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Dissertation/Thesis Abstract

Concurrent Bandwidth Feedback for Complex Manual Control Tasks
by Karasinski, John A., Ph.D., University of California, Davis, 2020, 187; 27997211
Abstract (Summary)

Augmented feedback has been demonstrated to be an effective technique for improving human subject performance for a variety of simple and low-dimensional tasks, but more complex and realistic tasks are rarely explored in the literature. Instead of simply providing additional guidance, augmented feedback alerts operators to critical features of a task that they may not otherwise be aware of. However, past research has revealed a significant caution --- that many forms of augmented feedback lead to the guidance hypothesis, which manifests as decreased performance when the feedback is removed.

The research presented here explores a novel approach to a specific type of augmented feedback, called concurrent bandwidth feedback, and how it might be effectively applied to avoid causing the guidance hypothesis when training for complex tasks. Concurrent bandwidth feedback is provided to an operator in real-time, during task execution, when a specific signal deviates outside of an acceptable range of values. This ``Instructor Model'' of feedback highlights display elements when urgent attention is needed from the operator and, consequently, appears less frequently as operator performance improves. Through the analysis of four human-in-the-loop experiments, we establish that subjects exposed to concurrent bandwidth feedback immediately and significantly improve task performance. By varying the functional task complexity in an aircraft flight task, we demonstrate that the improvements in operator performance increase with task complexity. Investigation of immediate and 24-skill retention shows that concurrent bandwidth feedback does not result in the guidance hypothesis. While increased human performance usually results in higher levels of cognitive demand, subjective workload measurements and objective secondary task performance indicate that our subjects did not experience additional cognitive load when using our novel concurrent bandwidth feedback.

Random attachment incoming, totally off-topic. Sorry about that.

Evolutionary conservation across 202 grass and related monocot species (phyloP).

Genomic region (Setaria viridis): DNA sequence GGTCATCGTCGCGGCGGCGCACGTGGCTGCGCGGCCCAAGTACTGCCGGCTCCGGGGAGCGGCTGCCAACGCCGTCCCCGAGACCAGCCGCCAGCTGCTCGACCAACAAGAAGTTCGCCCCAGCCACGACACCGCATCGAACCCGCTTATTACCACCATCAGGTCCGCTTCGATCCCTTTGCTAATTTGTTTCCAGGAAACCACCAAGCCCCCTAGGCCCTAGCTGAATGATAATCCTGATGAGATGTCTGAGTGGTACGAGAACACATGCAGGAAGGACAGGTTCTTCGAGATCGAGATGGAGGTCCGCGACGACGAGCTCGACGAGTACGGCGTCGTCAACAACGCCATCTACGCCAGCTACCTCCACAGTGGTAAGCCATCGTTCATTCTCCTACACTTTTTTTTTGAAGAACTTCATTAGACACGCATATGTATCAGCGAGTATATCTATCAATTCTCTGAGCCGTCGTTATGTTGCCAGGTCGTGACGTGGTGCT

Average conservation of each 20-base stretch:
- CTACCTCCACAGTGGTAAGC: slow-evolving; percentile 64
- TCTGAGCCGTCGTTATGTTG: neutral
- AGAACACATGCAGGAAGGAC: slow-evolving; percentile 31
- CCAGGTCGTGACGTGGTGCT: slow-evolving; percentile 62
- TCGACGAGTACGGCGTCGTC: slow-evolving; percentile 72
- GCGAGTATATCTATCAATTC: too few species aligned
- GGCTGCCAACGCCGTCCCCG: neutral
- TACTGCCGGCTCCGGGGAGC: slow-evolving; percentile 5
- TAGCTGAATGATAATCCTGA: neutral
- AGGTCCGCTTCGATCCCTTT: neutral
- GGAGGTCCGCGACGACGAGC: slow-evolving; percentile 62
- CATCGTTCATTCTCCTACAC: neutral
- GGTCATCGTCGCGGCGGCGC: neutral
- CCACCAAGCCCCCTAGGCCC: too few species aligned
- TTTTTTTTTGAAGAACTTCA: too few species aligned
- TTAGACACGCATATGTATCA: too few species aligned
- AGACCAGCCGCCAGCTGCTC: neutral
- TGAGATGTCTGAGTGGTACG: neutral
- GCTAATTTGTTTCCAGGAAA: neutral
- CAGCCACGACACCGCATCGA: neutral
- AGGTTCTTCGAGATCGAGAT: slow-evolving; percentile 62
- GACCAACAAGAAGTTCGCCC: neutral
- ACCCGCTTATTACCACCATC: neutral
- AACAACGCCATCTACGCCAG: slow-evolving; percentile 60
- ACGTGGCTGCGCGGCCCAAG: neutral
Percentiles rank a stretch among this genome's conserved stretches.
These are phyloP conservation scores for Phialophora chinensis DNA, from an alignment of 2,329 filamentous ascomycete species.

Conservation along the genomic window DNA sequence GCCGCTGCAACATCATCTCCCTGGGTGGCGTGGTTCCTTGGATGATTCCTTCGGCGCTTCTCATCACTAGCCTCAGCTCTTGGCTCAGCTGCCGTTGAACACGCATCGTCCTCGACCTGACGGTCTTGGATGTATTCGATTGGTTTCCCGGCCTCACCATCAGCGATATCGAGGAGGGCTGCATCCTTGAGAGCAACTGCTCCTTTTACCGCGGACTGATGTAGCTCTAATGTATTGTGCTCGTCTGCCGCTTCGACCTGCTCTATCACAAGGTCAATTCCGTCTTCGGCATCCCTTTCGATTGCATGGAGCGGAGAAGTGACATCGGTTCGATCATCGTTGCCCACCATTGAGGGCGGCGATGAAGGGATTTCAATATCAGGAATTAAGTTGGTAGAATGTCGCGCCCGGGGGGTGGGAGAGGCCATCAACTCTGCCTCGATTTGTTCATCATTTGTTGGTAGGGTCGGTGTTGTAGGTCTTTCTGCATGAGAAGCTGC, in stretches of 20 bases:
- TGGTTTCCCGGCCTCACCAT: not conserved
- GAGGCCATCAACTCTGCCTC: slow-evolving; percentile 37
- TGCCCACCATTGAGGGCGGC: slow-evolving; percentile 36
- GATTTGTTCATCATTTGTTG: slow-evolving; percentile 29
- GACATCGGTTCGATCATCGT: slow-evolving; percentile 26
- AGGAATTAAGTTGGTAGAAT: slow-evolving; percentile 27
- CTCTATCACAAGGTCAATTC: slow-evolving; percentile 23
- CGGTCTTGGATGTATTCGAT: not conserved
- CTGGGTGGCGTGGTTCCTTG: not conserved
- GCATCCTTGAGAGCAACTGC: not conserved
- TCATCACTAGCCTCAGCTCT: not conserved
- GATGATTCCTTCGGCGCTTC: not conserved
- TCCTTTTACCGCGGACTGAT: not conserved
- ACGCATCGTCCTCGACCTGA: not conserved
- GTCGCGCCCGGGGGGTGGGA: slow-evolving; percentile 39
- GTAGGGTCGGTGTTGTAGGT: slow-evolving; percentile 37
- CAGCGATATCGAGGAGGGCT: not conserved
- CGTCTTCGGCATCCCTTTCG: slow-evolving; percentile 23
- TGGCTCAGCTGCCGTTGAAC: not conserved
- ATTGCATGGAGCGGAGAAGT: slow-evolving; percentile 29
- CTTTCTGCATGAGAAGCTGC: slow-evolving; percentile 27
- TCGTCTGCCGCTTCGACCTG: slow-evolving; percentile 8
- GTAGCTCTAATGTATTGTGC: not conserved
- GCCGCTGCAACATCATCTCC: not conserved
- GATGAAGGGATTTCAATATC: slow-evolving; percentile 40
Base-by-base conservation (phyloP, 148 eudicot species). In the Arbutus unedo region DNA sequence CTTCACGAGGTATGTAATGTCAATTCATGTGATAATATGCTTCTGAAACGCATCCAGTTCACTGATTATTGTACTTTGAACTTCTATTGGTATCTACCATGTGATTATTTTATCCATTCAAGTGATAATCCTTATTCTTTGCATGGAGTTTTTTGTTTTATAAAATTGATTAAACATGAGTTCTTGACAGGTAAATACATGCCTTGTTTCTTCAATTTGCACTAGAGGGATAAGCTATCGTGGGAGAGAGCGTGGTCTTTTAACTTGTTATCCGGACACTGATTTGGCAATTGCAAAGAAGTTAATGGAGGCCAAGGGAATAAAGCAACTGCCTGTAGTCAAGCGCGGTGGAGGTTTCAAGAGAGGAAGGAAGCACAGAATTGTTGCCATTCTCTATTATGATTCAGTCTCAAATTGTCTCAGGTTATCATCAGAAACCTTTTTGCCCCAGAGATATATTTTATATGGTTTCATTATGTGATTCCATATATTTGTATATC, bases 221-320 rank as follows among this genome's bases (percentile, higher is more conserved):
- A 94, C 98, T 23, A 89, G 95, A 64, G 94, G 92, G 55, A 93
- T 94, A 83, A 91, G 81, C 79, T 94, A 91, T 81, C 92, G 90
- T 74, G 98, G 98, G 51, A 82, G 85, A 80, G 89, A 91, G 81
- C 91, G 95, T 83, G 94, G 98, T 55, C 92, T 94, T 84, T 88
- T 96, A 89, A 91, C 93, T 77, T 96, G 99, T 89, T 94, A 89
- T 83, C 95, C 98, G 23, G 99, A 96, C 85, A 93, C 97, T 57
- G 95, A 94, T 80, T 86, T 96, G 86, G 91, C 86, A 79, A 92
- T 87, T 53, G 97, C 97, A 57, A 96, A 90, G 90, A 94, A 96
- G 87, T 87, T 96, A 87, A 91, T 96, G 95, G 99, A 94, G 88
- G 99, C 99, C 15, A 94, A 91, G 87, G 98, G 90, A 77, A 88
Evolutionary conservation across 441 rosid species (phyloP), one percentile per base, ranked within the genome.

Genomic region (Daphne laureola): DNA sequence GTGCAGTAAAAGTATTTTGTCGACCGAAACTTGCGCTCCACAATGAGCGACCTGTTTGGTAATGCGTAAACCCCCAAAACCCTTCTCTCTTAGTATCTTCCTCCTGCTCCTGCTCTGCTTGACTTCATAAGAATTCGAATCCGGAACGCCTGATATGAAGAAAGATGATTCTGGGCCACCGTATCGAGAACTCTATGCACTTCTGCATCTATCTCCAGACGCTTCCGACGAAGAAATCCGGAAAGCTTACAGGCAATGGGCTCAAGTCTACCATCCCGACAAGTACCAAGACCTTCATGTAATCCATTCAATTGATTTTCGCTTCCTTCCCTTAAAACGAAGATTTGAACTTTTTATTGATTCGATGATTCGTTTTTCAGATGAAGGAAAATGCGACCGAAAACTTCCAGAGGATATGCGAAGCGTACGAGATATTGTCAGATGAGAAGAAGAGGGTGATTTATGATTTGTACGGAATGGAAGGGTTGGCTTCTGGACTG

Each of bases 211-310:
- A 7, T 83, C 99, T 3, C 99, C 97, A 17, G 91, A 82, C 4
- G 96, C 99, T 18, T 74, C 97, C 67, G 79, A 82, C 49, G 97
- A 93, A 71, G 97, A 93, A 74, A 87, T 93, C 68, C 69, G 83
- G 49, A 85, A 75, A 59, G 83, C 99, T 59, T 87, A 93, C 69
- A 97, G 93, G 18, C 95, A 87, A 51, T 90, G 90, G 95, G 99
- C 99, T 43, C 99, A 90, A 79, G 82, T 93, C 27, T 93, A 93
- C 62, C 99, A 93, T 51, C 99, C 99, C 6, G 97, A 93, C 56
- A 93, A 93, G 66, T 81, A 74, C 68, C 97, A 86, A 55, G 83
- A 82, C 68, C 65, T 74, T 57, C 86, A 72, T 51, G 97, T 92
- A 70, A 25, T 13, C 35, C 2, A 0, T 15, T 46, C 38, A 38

Control theory-based modeling techniques are explored to further understand and predict the effects of concurrent bandwidth feedback. To explain the increased task performance, the Structural Model of the human pilot was extended by introducing a new control block that models the concurrent bandwidth feedback received by the operator. Using data from our aircraft flight task and the Structural Model, we show that exposure to the concurrent bandwidth feedback results in increased error sensing and gain compensation, raising the resultant crossover frequency and ultimately improving pilot performance.

In all of our studies, subjects exposed to concurrent bandwidth feedback had higher levels of performance, did not experience increased workload, and did not suffer from the guidance hypothesis, indicating that concurrent bandwidth feedback can be used as an effective training technique for complex manual control tasks.

Indexing (document details)
Advisor: Robinson, Stephen K.
Commitee: Hess, Ron A., Kong, Zhaodan
School: University of California, Davis
Department: Mechanical and Aerospace Engineering
School Location: United States -- California
Source: DAI-B 82/3(E), Dissertation Abstracts International
Subjects: Aerospace engineering, Mechanical engineering, Operations research
Keywords: Augmented feedback, Human factors, Human performance
Publication Number: 27997211
ISBN: 9798672161129
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